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The Viagra Effect: Has It Really Given Sex a Lift?

The ‘little blue pill’ helped the world talk about sex. But 20 years after its FDA approval, what has it really done for relationships? Esther Perel weighs in.
When it was released in 1998, Pfizer's anti-impotence drug Viagra upended the cultural conversation over sex. 

When it was released in 1998, Pfizer's anti-impotence drug Viagra upended the cultural conversation over sex. 

History Reads is a weekly series featuring work from Team History, a group of experts and influencers, exploring history’s most fascinating questions.

Four years of work, all for naught.

That’s what a team of Pfizer chemists working in southwest England in the early 1990s was coming to conclude about sildenafil citrate, a pharmaceutical compound they had been developing as a possible treatment for chest pain and high blood pressure. Test results for its effectiveness were not looking good. The project teetered on the brink of failure. Then, just as it appeared Pfizer was going to pull the plug, something happened that would earn the company billions of dollars, impact countless lives and upend cultural norms the world over: A few study participants reported that the drug, unexpectedly, was giving them more erections.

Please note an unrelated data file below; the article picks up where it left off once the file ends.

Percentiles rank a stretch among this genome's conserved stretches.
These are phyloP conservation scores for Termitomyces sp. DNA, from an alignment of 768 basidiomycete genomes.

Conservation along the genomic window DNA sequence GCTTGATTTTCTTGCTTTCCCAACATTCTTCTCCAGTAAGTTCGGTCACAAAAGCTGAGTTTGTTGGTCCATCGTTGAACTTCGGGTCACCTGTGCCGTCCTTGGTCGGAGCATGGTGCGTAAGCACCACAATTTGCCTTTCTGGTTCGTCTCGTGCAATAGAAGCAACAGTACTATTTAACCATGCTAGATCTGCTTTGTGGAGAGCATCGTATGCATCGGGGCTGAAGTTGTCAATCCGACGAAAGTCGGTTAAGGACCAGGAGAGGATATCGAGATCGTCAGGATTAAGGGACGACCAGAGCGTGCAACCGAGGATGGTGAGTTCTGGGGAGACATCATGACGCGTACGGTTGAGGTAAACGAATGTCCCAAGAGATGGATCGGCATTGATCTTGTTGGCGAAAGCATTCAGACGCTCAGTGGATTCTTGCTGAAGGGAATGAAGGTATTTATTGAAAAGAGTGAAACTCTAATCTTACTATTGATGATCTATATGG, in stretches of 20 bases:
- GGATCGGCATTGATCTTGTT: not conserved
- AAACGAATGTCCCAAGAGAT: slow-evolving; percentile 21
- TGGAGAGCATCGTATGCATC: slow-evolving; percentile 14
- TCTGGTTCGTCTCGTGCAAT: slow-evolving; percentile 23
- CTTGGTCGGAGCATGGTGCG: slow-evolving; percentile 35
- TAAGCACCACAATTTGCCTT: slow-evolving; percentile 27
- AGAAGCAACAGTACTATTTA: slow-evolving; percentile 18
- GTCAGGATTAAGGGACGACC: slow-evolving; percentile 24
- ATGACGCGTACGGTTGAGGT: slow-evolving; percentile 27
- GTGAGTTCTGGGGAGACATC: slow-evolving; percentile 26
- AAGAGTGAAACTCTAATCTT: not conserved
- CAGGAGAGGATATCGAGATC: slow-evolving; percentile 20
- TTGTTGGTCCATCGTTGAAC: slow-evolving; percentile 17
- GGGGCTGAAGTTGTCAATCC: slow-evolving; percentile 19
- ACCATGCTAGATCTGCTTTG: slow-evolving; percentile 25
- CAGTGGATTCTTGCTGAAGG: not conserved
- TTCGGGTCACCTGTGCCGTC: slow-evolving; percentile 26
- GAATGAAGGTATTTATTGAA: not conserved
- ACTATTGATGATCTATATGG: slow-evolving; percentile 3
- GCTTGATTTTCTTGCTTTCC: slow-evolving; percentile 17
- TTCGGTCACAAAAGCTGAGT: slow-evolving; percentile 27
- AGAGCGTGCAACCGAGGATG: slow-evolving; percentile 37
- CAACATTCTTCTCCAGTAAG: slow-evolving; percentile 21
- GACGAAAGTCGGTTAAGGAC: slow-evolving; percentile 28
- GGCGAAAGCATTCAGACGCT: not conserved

The project got an immediate lift.

Combining this finding with new information available from recent studies on the biochemical process of male arousal, the lab soon confirmed that while sildenafil did little for hypertension or angina, it did help the blood vessels in the penis dilate more easily, producing an erection if a man becomes sexually aroused. Some early study participants enjoyed the effect so much, they didn’t want to return unused samples of the drug when the trials ended.

Small blue Viagra pills, Pfizer's pharmaceutical answer to erectile dysfunction, being separated by machine. (Credit: Suzanne Opton/The LIFE Images Collection/Getty Images)

Small blue Viagra pills, Pfizer's pharmaceutical answer to erectile dysfunction, being separated by machine. (Credit: Suzanne Opton/The LIFE Images Collection/Getty Images)

Just a few years later, in March 1998, the Food and Drug Administration approved sildenafil—under the brand name Viagra—to treat erectile dysfunction. Arriving two months after the Bill Clinton–Monica Lewinsky scandal thrust oral sex and semen stains into the national conversation, the drug underscored a fundamental tension in American culture: Everyone was desperate to talk about the taboo topic of sex.

Viagra’s arrival, now 20 years ago, became a watershed moment for men. Previously, the only options for dealing with erectile dysfunction involved treatments that were either shamefully seedy or uncomfortably invasive. The drug also ignited something of a sexual revolution—albeit one with a complicated legacy. Because even as it liberated men from the stigma surrounding erectile dysfunction, it reinforced a very specific, limiting version of sexuality that persists to this day.